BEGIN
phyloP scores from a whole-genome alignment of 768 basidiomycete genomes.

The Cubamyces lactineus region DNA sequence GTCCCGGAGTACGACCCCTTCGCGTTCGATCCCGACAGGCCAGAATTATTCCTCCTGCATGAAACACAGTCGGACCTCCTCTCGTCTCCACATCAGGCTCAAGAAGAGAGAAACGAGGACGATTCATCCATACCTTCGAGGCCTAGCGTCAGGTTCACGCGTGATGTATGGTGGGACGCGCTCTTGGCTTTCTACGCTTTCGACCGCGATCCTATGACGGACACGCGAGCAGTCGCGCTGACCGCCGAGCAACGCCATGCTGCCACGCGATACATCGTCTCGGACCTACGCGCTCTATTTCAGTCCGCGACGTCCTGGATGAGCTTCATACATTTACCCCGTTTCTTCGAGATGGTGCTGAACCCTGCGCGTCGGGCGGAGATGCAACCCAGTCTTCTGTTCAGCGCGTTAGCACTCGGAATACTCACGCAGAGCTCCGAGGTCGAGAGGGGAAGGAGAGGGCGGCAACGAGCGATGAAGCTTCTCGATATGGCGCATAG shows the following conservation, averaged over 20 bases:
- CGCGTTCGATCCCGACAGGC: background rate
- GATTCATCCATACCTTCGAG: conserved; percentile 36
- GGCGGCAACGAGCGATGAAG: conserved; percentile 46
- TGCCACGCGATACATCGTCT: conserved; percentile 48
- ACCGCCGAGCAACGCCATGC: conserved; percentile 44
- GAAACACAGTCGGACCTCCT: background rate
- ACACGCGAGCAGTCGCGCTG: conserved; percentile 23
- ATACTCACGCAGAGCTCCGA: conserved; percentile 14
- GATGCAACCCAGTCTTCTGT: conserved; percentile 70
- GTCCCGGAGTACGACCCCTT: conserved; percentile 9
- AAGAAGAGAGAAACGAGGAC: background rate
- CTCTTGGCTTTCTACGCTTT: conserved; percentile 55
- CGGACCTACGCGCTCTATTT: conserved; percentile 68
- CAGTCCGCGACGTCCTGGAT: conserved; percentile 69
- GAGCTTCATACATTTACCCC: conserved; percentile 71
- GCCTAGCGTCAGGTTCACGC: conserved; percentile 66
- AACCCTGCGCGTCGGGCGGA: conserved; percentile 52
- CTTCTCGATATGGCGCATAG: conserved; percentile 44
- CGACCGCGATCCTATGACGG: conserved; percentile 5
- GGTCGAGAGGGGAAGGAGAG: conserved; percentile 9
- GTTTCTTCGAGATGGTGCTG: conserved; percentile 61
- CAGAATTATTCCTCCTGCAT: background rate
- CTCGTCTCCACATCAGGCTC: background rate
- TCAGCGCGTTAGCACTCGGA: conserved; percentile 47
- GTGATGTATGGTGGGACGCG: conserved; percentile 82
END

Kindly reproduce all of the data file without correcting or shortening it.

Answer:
phyloP scores from a whole-genome alignment of 768 basidiomycete genomes.

The Cubamyces lactineus region DNA sequence GTCCCGGAGTACGACCCCTTCGCGTTCGATCCCGACAGGCCAGAATTATTCCTCCTGCATGAAACACAGTCGGACCTCCTCTCGTCTCCACATCAGGCTCAAGAAGAGAGAAACGAGGACGATTCATCCATACCTTCGAGGCCTAGCGTCAGGTTCACGCGTGATGTATGGTGGGACGCGCTCTTGGCTTTCTACGCTTTCGACCGCGATCCTATGACGGACACGCGAGCAGTCGCGCTGACCGCCGAGCAACGCCATGCTGCCACGCGATACATCGTCTCGGACCTACGCGCTCTATTTCAGTCCGCGACGTCCTGGATGAGCTTCATACATTTACCCCGTTTCTTCGAGATGGTGCTGAACCCTGCGCGTCGGGCGGAGATGCAACCCAGTCTTCTGTTCAGCGCGTTAGCACTCGGAATACTCACGCAGAGCTCCGAGGTCGAGAGGGGAAGGAGAGGGCGGCAACGAGCGATGAAGCTTCTCGATATGGCGCATAG shows the following conservation, averaged over 20 bases:
- CGCGTTCGATCCCGACAGGC: background rate
- GATTCATCCATACCTTCGAG: conserved; percentile 36
- GGCGGCAACGAGCGATGAAG: conserved; percentile 46
- TGCCACGCGATACATCGTCT: conserved; percentile 48
- ACCGCCGAGCAACGCCATGC: conserved; percentile 44
- GAAACACAGTCGGACCTCCT: background rate
- ACACGCGAGCAGTCGCGCTG: conserved; percentile 23
- ATACTCACGCAGAGCTCCGA: conserved; percentile 14
- GATGCAACCCAGTCTTCTGT: conserved; percentile 70
- GTCCCGGAGTACGACCCCTT: conserved; percentile 9
- AAGAAGAGAGAAACGAGGAC: background rate
- CTCTTGGCTTTCTACGCTTT: conserved; percentile 55
- CGGACCTACGCGCTCTATTT: conserved; percentile 68
- CAGTCCGCGACGTCCTGGAT: conserved; percentile 69
- GAGCTTCATACATTTACCCC: conserved; percentile 71
- GCCTAGCGTCAGGTTCACGC: conserved; percentile 66
- AACCCTGCGCGTCGGGCGGA: conserved; percentile 52
- CTTCTCGATATGGCGCATAG: conserved; percentile 44
- CGACCGCGATCCTATGACGG: conserved; percentile 5
- GGTCGAGAGGGGAAGGAGAG: conserved; percentile 9
- GTTTCTTCGAGATGGTGCTG: conserved; percentile 61
- CAGAATTATTCCTCCTGCAT: background rate
- CTCGTCTCCACATCAGGCTC: background rate
- TCAGCGCGTTAGCACTCGGA: conserved; percentile 47
- GTGATGTATGGTGGGACGCG: conserved; percentile 82